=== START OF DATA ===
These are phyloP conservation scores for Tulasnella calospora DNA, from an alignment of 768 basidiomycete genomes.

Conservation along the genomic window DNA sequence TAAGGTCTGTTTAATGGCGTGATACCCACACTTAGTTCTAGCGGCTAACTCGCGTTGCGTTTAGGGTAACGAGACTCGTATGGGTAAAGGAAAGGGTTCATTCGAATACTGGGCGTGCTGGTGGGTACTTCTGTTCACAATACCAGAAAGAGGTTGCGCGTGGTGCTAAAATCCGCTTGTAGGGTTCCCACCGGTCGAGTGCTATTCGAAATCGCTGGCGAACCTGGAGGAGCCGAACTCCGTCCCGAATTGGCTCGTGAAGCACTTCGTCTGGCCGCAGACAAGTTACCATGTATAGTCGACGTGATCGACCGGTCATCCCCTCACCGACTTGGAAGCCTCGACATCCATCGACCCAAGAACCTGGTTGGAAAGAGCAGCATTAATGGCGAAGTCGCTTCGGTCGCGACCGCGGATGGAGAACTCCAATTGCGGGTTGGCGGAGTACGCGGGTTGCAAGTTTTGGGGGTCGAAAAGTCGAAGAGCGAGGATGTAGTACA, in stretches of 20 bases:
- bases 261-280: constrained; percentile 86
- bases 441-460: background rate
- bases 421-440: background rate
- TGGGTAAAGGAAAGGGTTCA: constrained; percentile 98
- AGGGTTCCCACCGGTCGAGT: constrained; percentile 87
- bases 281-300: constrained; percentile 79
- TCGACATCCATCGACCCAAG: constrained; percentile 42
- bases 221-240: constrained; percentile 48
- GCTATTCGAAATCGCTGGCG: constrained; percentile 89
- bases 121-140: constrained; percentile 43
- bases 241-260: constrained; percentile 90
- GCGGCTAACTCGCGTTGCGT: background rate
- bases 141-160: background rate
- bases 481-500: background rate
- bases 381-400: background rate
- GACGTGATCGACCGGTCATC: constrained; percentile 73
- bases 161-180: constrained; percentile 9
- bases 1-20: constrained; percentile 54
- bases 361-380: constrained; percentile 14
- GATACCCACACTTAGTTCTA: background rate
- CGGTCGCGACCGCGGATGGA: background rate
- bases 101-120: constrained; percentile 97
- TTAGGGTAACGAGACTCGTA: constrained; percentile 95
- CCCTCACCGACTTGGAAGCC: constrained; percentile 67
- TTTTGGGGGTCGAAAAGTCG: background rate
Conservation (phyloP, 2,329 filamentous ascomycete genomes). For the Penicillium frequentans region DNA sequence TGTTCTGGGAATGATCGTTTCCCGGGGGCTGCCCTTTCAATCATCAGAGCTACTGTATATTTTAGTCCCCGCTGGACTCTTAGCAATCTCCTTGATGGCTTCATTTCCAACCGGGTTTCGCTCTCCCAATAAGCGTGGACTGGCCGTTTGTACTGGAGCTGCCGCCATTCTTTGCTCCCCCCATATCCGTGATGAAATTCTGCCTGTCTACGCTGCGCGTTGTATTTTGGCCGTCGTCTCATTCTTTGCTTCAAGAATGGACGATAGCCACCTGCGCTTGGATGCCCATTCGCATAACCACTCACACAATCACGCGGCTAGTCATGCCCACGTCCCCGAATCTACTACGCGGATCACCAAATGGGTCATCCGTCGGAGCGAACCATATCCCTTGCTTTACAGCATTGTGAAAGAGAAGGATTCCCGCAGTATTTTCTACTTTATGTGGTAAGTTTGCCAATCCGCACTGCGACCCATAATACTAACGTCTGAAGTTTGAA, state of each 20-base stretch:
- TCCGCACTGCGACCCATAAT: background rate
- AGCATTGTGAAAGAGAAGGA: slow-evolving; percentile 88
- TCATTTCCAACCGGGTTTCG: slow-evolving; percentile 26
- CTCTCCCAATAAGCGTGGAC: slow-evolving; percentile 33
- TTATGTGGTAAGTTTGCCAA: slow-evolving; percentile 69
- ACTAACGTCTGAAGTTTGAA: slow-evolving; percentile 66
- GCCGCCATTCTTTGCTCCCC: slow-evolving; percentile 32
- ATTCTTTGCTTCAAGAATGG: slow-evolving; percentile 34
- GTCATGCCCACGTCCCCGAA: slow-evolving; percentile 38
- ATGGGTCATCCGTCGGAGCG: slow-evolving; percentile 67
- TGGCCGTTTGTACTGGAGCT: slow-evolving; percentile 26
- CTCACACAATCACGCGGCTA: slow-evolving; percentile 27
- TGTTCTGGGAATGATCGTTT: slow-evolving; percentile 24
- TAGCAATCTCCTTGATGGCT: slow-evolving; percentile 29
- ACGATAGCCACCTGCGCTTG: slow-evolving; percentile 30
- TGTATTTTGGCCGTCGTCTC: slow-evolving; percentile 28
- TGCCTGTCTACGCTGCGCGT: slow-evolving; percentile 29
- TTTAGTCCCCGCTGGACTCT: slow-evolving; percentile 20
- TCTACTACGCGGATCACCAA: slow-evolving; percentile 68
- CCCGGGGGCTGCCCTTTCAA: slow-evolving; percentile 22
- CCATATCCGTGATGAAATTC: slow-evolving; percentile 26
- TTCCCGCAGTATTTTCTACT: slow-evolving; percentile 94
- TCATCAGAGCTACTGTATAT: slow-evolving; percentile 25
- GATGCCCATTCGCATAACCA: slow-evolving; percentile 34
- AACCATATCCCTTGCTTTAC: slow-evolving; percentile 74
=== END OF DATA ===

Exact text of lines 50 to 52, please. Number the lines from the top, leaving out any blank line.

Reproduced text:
- TTCCCGCAGTATTTTCTACT: slow-evolving; percentile 94
- TCATCAGAGCTACTGTATAT: slow-evolving; percentile 25
- GATGCCCATTCGCATAACCA: slow-evolving; percentile 34